Leslie said she liked her old keyboard. Dave says, “Everybody in the office is getting one (is getting these new keyboards), so you weren’t singled out.” “To single (someone) out” is a phrasal verb meaning to treat someone differently than everyone else, especially if it’s something a person doesn’t like. For example, the teacher may say, “Everyone needs to write a five-page essay (a five-page paper),” and one of the students complains about it, the teacher could say, “Well, you are not being singled out. Everyone has to do this.” So, Leslie is not being singled out. By the way, the word “single” has a couple of different meanings in English. For those meanings, take a look at our Learning Guide for this episode.

Dave says, “Okay, let me give you a quick orientation.” The word “orientation,” here, means an overview, when someone gives you basic information to make you familiar with something, to give you some important information. When you start a new job you may attend a company orientation, where they give you information about things that are important for you to know in that company. “Orientation,” however, has other meanings, just like the word “single.” You can find those meanings in our Learning Guide for this episode.

Dave says, “This keyboard has a built-in number pad.” When we say something is “built-in,” we’re describing something that is a permanent part of something else; it wasn’t added separately, it was made that way. For example, you could have a built-in closet (that is a place where you keep your clothes). In my room – in my bedroom, I have a built-in closet. It’s not a separate piece of furniture that we bought and put in my room, it was part of the room; it was built that way. “Built” is the past tense of “build.” So, something that is “built-in” is a permanent part of it. Many keyboards have a built-in number pad. The “number pad” is a small, usually square or rectangular part of a keyboard that has just numbers as well as a few mathematical symbols. Number pads are useful for entering numbers in very quickly. In fact, some people are very fast when they use their number pads. Dave says, “all you need to do is press the ‘num lock’ key to use it.” On some keyboards the number pad is separate from the rest of the keys. In some keyboards, however, it’s part of the keys, and you have to press a special key – a special button to use it, and that is typically called the “num (num) lock” (“num” stands for “number”).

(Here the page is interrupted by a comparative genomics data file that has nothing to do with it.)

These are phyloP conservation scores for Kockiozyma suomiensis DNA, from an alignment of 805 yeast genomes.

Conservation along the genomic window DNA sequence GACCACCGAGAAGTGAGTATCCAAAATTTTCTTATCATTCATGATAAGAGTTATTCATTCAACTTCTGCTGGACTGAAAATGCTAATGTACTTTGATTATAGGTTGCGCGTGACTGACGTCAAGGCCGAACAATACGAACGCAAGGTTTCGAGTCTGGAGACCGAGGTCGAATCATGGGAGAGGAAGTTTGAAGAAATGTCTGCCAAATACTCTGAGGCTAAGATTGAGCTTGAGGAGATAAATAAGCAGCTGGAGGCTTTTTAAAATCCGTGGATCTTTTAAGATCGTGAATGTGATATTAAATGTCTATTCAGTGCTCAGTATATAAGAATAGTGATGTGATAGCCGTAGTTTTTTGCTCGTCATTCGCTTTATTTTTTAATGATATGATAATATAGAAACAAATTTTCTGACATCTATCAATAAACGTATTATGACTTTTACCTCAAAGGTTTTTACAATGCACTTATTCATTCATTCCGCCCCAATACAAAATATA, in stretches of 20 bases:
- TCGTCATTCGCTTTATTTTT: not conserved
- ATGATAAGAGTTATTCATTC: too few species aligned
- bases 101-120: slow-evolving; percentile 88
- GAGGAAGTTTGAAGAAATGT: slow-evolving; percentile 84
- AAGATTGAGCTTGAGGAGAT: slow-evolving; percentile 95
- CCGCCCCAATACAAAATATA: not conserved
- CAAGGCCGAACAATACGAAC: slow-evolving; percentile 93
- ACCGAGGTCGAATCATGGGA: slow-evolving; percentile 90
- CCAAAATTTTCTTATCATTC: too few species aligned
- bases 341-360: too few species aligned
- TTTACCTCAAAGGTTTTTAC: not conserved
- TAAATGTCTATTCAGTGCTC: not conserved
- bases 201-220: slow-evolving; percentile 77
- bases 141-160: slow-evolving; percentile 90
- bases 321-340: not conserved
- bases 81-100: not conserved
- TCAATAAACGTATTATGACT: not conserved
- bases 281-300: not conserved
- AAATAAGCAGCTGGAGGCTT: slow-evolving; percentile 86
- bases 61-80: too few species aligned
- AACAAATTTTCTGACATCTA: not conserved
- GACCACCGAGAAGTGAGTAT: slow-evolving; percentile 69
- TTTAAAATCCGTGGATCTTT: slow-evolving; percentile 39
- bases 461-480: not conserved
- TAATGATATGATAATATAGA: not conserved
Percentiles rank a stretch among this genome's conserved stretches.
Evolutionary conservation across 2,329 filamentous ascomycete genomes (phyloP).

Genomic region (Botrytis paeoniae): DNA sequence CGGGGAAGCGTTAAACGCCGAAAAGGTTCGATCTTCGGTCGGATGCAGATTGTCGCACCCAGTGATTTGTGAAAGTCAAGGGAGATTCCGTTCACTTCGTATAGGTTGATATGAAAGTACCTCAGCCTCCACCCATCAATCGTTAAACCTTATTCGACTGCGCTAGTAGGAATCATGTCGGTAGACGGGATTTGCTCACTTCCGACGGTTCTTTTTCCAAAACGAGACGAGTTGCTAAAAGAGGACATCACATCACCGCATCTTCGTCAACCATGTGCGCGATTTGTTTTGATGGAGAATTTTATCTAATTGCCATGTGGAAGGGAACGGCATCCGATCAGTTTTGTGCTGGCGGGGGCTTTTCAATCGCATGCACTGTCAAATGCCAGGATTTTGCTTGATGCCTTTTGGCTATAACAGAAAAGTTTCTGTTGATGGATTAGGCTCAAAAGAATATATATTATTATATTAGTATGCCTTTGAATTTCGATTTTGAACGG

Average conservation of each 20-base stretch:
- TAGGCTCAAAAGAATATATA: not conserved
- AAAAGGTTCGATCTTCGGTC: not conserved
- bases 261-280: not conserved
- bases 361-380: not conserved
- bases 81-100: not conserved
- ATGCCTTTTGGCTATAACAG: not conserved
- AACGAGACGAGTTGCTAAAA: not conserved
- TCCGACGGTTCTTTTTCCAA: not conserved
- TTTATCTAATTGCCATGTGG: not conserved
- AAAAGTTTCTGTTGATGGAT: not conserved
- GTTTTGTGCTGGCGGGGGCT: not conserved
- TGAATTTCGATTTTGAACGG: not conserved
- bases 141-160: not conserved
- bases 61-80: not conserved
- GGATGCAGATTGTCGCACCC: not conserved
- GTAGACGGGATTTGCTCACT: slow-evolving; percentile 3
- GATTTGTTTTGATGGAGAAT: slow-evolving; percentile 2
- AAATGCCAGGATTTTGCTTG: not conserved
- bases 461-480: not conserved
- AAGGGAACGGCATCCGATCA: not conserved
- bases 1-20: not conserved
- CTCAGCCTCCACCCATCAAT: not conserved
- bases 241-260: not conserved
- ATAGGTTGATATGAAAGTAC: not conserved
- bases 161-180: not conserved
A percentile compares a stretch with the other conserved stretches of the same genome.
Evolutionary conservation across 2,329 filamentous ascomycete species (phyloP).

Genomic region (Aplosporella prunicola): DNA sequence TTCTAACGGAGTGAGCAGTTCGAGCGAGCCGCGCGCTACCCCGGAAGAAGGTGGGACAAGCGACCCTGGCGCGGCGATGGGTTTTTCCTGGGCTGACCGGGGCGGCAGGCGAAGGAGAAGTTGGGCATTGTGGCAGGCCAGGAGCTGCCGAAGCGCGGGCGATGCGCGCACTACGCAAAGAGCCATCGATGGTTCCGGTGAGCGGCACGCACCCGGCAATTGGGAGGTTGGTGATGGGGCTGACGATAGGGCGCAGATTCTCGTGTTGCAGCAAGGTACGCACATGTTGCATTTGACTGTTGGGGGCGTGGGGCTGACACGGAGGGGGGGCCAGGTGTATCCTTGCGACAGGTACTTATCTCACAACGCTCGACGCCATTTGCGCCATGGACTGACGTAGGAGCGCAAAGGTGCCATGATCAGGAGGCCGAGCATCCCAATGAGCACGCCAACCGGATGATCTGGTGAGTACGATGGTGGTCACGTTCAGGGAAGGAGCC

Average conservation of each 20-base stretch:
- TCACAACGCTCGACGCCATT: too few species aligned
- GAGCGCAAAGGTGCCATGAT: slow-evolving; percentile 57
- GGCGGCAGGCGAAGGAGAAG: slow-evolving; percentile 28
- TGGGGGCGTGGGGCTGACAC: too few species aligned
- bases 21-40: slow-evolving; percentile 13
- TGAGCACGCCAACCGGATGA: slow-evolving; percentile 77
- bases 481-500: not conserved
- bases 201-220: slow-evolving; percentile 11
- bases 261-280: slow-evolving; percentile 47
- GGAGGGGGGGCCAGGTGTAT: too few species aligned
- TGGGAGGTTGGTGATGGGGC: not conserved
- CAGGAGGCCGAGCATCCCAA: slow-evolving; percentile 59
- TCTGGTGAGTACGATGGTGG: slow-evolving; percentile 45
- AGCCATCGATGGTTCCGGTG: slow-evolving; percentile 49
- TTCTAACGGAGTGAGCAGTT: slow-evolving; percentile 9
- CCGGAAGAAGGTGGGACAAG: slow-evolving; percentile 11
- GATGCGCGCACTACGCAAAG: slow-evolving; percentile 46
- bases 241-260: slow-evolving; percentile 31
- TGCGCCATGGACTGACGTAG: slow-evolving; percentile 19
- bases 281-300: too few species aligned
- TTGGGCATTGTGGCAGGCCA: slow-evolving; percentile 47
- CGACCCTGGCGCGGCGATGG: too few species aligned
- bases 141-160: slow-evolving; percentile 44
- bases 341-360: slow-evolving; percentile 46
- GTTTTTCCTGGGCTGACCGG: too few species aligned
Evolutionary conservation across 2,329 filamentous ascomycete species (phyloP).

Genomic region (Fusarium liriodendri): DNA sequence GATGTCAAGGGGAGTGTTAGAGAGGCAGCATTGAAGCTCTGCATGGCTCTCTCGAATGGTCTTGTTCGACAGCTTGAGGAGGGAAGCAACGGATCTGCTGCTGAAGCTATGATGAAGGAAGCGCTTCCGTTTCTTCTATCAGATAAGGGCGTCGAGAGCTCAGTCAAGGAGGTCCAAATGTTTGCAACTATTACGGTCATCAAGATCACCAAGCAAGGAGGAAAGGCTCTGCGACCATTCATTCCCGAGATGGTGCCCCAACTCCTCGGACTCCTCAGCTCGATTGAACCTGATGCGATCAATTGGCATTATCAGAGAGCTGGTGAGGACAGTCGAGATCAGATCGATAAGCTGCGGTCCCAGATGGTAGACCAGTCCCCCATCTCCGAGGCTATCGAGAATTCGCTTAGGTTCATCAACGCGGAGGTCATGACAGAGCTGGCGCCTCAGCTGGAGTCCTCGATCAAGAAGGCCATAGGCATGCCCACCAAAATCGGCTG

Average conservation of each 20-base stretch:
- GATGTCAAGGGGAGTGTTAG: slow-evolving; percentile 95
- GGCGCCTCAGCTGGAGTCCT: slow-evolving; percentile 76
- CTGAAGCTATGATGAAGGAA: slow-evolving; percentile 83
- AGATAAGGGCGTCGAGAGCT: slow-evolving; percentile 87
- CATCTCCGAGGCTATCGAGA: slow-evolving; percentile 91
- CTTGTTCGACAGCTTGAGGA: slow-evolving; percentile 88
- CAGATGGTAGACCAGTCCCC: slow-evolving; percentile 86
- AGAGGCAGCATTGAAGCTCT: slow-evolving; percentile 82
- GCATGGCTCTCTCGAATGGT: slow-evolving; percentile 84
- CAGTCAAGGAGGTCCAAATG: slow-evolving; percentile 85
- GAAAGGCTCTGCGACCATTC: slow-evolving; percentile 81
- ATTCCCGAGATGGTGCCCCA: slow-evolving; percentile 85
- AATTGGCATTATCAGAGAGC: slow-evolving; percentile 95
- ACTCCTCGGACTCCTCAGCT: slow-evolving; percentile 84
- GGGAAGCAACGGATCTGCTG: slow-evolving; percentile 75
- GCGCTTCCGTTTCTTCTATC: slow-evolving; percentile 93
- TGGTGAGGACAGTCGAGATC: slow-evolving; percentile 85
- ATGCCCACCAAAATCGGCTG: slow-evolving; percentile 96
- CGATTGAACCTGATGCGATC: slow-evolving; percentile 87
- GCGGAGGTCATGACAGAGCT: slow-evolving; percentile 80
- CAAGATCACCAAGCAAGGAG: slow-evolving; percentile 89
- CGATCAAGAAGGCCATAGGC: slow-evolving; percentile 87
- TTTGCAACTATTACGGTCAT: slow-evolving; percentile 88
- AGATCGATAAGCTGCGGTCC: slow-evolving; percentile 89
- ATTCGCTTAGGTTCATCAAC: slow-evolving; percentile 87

He says, “The escape key (‘esc’) is over here.” On a keyboard, “esc” means escape, often used to get out of a program or to perhaps undo something that you did. He says, “the ‘control,’ ‘alt’ (alt), and ‘shift’ keys are on the bottom.” These are special keys used on keyboards for specific commands or functions on computers. The “control” key is usually pressed with another key to do something in a computer program. For example, on Windows, when you are in the program Microsoft Word and you press control-z (the letter “z”) you will undo your previous action. The “alt” key is similar; the alt key is usually pressed with another key to do something. It’s often used to open menus in a computer program. The “shift” key is the key you press to make capital letters (to make large letters). It’s also, again, used as part of a command sometimes. If you press control-alt-delete on a Windows machine that usually will turn your computer off; it will shut it down or give you that option.

Leslie says, “Where’s the ‘caps lock’?” The “caps lock” is the key, usually on the left side of the keyboard, that when pressed makes all of the letters capital letters. It’s like having the shift key always being pressed. The word “caps” (caps) stands for “capitals” or “capital letters.”

Dave says to Leslie, “The caps lock is on your left.” Leslie says, “But my old keyboard had a bunch of hotkeys.” “Hotkeys” are additional keys or buttons that you can press to make the computer do certain things. On some computer programs, you can often “program” the hotkeys, make certain combination of keys or certain keys command buttons so that when you press them something happens right away. Leslie says, “What am I supposed to do without them?” This Leslie really likes to complain, doesn’t she? Dave says, “You can program your function keys to act as hotkeys. Do you want me to show you how to do that?” Leslie says, “I guess so. Since I’m stuck with this keyboard, I guess I have to live with it.” “To be stuck with (something)” means to be forced to do something or be forced to use something that you don’t want to use. Leslie feels that she’s stuck with this keyboard, meaning she doesn’t have any other choice, but she’s not very happy about it. Leslie is a very unhappy person, it seems! She says, “I guess I have to live with it.” “To have to live with (something)” means you have to put up with it, you have to tolerate it.